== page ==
By Stephen Padilla on Nov 1, 2019 8:04:14 AM
The finish position is one of the most important parts of the physical game. It's where everything comes together, and we can get a great look at consistency, accuracy and balance. Because the finish position is a culmination of all things that lead up to it, we can use it to determine where there might be liabilities in our games. That is, if we're having trouble with the finish position, we can get clues as to where in the rest of our approach we may be able to address issues to improve our technique.
Let's start with a few elements of the finish position we can see from the side. I'm going to use Danielle McEwan as an example as she has one of the most consistent finish positions in professional bowling.
Look at her head, shoulders, hips, left knee and left foot-they're all stacked on top of each other. It looks a little skewed in our view because our camera angle isn't directly at the foul line, but Danielle is right where she needs to be for balance and leverage at the line.
Next, we'll look at her right leg, which sweeps behind her as she releases the ball, it's fundamental to her foundation at release. Some players leave the leg directly behind them but many, at the top level, sweep across like Danielle. Either technique can assist with posture and power during release. As she releases and follows through, her trailing leg balances the momentum of her bowling arms motion.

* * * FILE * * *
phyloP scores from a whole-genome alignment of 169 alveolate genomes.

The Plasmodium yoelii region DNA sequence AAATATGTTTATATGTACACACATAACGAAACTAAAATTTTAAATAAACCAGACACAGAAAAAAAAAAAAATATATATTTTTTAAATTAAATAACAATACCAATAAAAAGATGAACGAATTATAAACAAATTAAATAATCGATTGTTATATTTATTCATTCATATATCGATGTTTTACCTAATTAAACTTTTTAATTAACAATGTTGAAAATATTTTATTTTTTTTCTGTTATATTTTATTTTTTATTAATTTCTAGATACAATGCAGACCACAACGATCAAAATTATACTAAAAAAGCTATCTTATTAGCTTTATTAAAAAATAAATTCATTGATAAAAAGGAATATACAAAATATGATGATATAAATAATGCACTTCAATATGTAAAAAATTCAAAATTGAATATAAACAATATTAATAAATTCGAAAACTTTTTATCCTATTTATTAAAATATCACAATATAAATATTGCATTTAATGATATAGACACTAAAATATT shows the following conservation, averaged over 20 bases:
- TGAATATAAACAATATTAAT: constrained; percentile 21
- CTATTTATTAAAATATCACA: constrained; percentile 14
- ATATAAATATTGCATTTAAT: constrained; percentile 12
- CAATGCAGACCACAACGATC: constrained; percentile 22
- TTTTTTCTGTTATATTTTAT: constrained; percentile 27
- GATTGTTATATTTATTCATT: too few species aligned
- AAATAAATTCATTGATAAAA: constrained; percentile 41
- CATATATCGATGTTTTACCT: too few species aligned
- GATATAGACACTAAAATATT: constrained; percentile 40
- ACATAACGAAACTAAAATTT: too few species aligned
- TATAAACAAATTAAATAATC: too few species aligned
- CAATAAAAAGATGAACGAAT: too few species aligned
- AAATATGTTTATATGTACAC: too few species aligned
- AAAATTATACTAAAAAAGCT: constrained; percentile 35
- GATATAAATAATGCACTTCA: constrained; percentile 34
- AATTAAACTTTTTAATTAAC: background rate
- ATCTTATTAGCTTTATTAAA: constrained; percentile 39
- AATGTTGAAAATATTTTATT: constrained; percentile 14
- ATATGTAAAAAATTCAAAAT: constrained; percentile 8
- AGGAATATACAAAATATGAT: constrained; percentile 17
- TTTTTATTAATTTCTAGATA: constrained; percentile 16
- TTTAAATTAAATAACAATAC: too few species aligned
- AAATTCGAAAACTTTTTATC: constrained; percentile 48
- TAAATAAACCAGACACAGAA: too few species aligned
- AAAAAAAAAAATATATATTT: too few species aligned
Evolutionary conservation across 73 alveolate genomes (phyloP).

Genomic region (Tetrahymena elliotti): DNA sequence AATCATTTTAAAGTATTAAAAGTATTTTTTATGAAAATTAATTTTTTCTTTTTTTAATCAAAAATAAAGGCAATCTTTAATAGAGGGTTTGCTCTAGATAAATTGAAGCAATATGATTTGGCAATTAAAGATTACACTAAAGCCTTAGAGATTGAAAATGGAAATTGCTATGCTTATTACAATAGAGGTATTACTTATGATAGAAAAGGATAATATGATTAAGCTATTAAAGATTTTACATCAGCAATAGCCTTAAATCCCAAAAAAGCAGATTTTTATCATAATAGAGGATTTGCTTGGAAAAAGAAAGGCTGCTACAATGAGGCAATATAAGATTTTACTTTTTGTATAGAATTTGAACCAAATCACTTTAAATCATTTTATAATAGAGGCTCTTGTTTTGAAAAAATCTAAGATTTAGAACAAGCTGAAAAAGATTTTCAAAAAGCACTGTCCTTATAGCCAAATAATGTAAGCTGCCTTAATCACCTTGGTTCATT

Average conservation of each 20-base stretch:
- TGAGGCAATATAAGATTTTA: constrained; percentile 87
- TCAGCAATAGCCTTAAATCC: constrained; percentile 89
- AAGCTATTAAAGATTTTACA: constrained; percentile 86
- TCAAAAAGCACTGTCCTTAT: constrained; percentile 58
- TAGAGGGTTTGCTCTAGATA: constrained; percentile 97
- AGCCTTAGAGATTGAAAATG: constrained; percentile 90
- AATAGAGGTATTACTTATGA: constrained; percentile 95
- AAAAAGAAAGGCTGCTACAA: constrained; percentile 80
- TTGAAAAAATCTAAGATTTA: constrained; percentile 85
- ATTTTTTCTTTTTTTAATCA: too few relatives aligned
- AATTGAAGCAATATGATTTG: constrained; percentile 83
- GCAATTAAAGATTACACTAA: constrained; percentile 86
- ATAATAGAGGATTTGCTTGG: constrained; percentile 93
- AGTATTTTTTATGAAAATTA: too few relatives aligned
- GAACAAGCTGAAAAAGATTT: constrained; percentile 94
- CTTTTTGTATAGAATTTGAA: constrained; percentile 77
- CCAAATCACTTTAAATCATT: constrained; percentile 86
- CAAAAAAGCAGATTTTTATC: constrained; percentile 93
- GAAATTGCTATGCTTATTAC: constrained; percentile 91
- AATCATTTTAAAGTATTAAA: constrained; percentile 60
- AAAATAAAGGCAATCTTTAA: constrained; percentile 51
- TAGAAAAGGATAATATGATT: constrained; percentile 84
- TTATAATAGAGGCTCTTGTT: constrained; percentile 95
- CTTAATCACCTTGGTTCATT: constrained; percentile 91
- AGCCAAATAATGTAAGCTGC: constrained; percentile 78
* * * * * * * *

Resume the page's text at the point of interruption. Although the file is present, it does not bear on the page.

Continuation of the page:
Danielle's left arm "balance arm" moves from just in front of her, as she enters her slide, to slightly behind her at release. This motion also counterbalances the momentum of the ball and stabilizes her shoulders and posture at release.
Now, let's look at the finish position from behind using PWBA champion, Erin McCarthy. Her ball-side shoulder is lower than her left in the stance and her slide foot, which is pointed almost straight down lane, is turned slightly toward her ball side. Erin's slide foot can indicate which direction the swing will go and for any player we look for this to be consistent shot to shot.
Looking at Erin's trail leg, we see the same thing we saw with Danielle. She sweeps her leg behind her and to the left.
One more thing you can easily see from the back view is the lateral movement of the footwork. If a bowler starts and finishes on the same board or starts on one and moves to a different board, we should look for consistency in direction. If the footwork is erratic, we should look for a correction to help with consistency.
The two main things we want to see in a finish position are balance and repeatability. If we see inconsistencies with footwork or difficulties with balance, we should find a solution.